Thursday, January 31, 2013

January Recap

Rain and thunder have been the soundtrack to life the past couple of nights. I am not complaining, though because without the rain the dust is terrible. So much has happened the past couple of weeks. First- thank you all for your prayers for Ryan and his family.  I was able to attend the burial last week with Rachel and some of the kids and community members from Dream's.  It was in DEEP Maasai Land. It was the furthest interior Kenya I have been thus far. We traveled for at least 4 hours on what should not qualify as a road to a place where there was no electricity or water at all.  The whole community gathered for the ceremony, which was mostly in Maasai with a Swahili translator so I did not understand much, but it was incredibly sweet and moving.  Surprisingly, it did not last very long at all, maybe an hour and then they carried the casket to the burial place where we all took a turn throwing some dirt in before the elders finished covering it.  After the burial they fed us a delicious lunch and then we packed up and headed home. It was an emotionally and physically exhausting day, but I was so thankful to be there.
Maasai Land

Ryan's brother, sister, and uncle at the burial
The rest of last week was spent getting acquainted with my new role as the Development Associate for the next six months.  I will be switching from my monitoring and evaluation job to work more with the social media, grant writing, and being the lead on our Pamoja program.  Our Pamoja program partners groups in the US with groups from Kenya to facilitate cross cultural relationships.  If you are interested in learning more about this or being a part of it please email me at I am working on updating our website and creating a new look for Tatua Kenya and Be The Change- Kenya so when that is complete I will share the new website with you all.  Until then you can still go to the old BTCKE Website for some information about Pamoja.

Giraffe Center
Last Saturday I got to spend the day with my friend Lara Shine.  She is an Episcopal priest from Nebraska who just spent a few weeks in South Sudan.  On her way home she stopped in Nairobi for a few days and I was able to meet up with her and Jim, her teammate.  We got coffee at Java House, then went to the Giraffe Center, and stopped at Nyumba Ya Tumaini so they could meet some of the people I work with here.  It was a great day. To find out more about our adventure and their trip to South Sudan you should read Lara's blog.

Yesterday I got a new roommate.  Natalie and I went to the airport last night to pick up my new friend Andrew Nazdin.  He is from Washington, D.C. and will be staying with us for the month of February to teach a community organizing course to our newly hired community organizers.  Our staff has doubled in the past 5 days which is very exciting.  We hired 4 of the young adults who completed the program last year to be full time community organizers for this program year.  They will spend this month in an intensive course that will prepare them to go out to their assigned communities and get people moving around child poverty.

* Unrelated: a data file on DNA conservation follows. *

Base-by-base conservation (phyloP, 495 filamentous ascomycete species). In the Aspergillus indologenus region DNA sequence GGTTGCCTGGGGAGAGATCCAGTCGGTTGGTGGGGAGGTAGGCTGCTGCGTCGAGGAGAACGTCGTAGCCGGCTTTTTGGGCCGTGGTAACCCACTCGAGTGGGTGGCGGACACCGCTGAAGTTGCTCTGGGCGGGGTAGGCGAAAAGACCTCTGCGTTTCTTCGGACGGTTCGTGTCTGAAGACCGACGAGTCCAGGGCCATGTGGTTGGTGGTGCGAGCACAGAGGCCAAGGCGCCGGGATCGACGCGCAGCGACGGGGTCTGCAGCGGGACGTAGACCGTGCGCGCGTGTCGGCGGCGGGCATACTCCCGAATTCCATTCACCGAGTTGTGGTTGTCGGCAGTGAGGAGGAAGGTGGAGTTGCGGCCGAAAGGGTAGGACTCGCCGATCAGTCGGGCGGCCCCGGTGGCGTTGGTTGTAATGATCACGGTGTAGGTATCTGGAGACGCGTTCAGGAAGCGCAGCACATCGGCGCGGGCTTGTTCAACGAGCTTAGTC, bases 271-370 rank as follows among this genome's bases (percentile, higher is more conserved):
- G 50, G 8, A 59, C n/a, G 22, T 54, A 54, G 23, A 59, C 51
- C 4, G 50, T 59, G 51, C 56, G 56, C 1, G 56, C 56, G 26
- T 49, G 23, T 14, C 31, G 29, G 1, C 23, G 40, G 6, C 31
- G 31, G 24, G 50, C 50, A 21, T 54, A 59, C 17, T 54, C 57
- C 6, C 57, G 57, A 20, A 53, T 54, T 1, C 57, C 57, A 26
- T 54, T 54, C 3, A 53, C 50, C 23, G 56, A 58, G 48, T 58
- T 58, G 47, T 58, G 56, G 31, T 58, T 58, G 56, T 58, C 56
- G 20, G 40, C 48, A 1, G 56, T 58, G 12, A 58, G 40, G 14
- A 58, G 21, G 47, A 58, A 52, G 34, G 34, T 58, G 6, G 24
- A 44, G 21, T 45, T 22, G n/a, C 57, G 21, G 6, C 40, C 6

Me with Clinton
Today was a really special day.  I woke up at 5:30AM so that I could meet my friend David Kariuki in town.  He is the Kenyan country coordinator for an organization called Bright Point For Children. They are a child sponsorship organization that my family sponsors a young man through here in Kenya.  His name is Clinton and I met him while I was here in May 2011. David and I drove out Mombasa Road to a community called Ngaamba to see Clinton at school.  He is now in class 8, which means he is a candidate this year for his KCPE exams.  I could not believe how tall he was.  We got to spend some time together and I brought him some paper, crayons, and pens.  He told me how he still loved science and still wants to be an engineer.  The head teacher had wonderful things to say about him.  It was such a gift to see him and I plan on making it happen more while I am here.  Please pray that he continues to excel in school and that he will get good marks on his exams so that he can be sent to a good secondary school.  Life is not always easy out in the village, but all of the children at Ngaamba Central Primary were so full of joy!
Ngaamba Central Primary School
The last bit of news I will leave you with is that my mom comes in less than one week, which also means I will have been here for 6 months in less than a week!! Can you believe it? I can't!

Hope you are all well! Siku njema! (Good day!)

Tuesday, January 15, 2013

Celebrate Life

Yesterday was a rainy and rather chilly day here in Kenya.  The dreary morning brought with it some news I am not sure my heart was prepared for.  My sweet little friend Ryan passed away 2 nights ago.  For those of y'all that had not read, he was HIV positive and battling stomach cancer.  Death is something that you can never fully prepare for.  When it comes, it is always a shock.  Ryan was a fighter and a joyful boy.  Anyone spending time at Dream's Children's Home could see clearly how he loved his brothers and sisters well and how much they loved him.  I want to take this time to rejoice over the life Ryan lived here on Earth and the eternal life he will live with our loving Father.